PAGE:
With a weak starting point for buildup after the summer, isn't that to be expected?

    There are other factors of course, but soot is definately a problem.

    The ocean temperature is very important. I forget, doesn't the ocean have an albedo of about 0.08? It absorbs most the sunlight it recieves, and is about 70% of the earth. The albedo of clean snow/ice is more than 80% (0.80) and dirty snow under 40% (0.40). As the ice recedes more in the summer, the ocean collects even more heat. Now the ocean currents become a big factor, and doesn't the change of salinity from the extra melt make a notable change?
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    Quote Originally Posted by wild cobra
    The solar intensity has increased from about 1900 to 1950 by a significant amount.
    In the first place, not enough, and no it didn't.

    In the second - you claimed that was all reflected, by changes in the "albedo", not stored. So how did this effect "lag"?

    In the third - the temp increase started long before that time, and has continued through it - there is no visible effect. Neither is there a visible large enough effect from the larger fluctuations in solar radiation within the smaller trend pattern if any.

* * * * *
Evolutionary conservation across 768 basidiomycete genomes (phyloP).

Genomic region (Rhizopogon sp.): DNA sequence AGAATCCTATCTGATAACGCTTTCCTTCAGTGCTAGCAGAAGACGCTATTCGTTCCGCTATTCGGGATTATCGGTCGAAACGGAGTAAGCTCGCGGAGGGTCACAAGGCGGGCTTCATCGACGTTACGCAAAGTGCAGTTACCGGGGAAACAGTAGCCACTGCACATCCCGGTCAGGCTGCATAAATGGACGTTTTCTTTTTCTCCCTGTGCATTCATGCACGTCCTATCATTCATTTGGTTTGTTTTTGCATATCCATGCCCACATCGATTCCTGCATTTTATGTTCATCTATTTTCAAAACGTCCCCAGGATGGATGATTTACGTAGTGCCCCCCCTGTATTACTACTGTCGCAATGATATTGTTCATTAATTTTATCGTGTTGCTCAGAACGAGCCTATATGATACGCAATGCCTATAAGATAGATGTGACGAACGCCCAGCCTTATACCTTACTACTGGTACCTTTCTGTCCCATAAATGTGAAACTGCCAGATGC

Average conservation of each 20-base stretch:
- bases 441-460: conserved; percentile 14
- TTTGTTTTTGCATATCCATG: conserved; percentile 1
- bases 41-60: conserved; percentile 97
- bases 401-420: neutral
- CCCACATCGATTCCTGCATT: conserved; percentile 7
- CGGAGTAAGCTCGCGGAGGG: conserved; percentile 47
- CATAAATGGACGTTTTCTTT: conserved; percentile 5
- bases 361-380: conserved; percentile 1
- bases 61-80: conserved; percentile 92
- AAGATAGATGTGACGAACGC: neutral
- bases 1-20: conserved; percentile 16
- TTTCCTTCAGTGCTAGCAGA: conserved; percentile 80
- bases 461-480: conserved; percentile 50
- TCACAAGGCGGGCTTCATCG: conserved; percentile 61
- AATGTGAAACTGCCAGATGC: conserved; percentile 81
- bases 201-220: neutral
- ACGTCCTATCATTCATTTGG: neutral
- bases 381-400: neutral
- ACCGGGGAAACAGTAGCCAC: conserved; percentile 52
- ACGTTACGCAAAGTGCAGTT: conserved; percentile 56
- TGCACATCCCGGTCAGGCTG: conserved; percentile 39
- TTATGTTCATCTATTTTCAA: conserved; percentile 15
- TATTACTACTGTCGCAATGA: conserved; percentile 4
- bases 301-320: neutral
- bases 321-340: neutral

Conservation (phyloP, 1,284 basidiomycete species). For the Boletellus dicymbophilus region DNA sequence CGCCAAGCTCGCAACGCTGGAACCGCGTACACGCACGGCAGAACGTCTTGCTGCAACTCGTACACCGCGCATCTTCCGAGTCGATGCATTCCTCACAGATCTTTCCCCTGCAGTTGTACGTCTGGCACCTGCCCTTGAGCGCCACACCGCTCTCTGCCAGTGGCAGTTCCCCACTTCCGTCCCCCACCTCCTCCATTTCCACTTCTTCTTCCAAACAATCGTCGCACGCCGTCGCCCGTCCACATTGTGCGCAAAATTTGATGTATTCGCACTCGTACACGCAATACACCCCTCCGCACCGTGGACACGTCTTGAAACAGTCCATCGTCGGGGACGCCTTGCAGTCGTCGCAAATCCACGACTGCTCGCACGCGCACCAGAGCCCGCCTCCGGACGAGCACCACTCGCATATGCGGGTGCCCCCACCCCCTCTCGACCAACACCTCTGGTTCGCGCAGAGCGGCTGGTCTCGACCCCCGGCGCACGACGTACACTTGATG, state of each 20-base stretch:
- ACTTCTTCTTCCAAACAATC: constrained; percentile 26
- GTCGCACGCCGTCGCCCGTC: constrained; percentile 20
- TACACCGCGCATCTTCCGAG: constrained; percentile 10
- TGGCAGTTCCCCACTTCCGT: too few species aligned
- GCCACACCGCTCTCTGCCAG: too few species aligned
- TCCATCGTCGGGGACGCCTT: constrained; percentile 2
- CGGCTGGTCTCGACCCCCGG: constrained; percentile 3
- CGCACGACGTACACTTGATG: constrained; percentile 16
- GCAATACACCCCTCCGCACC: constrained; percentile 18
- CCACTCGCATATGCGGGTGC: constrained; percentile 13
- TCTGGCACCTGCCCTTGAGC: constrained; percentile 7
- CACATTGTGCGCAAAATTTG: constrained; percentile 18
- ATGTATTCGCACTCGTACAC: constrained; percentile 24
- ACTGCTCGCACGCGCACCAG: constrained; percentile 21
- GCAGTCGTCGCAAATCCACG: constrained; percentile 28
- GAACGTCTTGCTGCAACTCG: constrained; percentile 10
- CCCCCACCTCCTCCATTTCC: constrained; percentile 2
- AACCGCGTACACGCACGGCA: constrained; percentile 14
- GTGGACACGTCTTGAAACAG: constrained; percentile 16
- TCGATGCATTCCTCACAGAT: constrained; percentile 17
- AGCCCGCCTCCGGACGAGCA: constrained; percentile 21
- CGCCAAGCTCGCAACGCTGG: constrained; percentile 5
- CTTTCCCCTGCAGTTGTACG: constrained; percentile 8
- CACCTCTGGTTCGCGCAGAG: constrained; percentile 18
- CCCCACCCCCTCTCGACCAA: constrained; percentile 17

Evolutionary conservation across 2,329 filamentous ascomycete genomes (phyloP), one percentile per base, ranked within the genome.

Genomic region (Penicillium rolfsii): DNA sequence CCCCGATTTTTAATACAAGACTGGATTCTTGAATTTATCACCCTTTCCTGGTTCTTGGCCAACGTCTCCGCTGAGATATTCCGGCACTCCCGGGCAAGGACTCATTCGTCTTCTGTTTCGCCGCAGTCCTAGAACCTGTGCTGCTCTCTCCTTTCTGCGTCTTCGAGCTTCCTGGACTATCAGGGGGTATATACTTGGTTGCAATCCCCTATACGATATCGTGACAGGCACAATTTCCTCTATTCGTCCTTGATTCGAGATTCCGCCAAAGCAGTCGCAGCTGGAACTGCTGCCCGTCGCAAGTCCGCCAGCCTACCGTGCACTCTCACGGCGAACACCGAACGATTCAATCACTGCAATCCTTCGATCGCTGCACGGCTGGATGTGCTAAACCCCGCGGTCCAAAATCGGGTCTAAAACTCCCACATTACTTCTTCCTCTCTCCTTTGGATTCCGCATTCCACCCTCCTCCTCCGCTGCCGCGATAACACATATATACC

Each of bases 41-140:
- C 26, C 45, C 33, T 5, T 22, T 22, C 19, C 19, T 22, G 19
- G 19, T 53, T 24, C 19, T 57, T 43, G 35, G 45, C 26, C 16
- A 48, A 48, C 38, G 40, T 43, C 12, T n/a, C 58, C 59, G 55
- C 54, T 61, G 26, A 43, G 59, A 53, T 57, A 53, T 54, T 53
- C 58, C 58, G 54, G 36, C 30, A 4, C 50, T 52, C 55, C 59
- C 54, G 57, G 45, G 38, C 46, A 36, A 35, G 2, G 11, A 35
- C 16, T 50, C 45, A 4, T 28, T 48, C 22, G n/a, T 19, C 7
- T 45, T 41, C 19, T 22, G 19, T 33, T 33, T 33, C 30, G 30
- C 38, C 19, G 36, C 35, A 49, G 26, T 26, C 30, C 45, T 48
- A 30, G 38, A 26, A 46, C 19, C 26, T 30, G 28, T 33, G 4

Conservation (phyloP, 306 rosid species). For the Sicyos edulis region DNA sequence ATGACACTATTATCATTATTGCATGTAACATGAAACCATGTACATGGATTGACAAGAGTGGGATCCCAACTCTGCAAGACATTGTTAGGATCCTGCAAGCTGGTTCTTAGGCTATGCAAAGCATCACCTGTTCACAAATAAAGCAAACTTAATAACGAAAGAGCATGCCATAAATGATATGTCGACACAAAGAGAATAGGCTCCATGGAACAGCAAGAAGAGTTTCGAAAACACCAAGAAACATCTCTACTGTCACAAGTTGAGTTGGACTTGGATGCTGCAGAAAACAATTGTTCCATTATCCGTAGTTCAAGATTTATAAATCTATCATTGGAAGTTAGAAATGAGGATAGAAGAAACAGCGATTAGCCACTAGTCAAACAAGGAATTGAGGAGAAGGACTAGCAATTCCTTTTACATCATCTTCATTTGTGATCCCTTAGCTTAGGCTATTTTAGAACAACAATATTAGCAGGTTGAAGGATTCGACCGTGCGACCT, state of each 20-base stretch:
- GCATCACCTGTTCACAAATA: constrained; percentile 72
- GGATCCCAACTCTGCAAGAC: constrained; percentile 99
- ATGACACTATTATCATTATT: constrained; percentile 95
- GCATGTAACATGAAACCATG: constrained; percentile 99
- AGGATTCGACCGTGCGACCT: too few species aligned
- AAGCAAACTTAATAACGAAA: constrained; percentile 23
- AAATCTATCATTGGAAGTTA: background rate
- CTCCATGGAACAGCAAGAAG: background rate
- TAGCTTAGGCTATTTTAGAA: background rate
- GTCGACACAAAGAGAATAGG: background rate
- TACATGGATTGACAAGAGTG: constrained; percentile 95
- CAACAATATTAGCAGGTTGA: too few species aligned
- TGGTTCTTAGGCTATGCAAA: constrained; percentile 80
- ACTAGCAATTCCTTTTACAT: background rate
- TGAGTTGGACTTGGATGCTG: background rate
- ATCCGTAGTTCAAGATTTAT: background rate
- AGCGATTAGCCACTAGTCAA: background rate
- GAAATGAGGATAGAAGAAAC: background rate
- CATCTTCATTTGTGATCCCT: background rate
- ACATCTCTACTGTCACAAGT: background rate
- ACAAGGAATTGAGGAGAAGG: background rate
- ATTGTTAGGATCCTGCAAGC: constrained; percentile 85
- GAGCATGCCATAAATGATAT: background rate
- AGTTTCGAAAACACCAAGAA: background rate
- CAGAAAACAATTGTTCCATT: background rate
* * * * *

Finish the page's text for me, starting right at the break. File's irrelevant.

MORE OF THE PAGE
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    iceaura,

    I've already countered Wild Cobra's claim about solar activity being the prominent driver in the recent warming trend. Like most denialists, he doesn't seem to care that the data flatly refutes his assertions, so he just keeps repeating himself as if repetition alone will add validity to his point. On top of that, contrary to his comment above, temperature change in the 20th century actually precedes solar activity, it does NOT lag it... so there's always that.

    I really don't feel like re-typing it all, especially since he's already ignored it once, so please click the link to my post below for supporting information: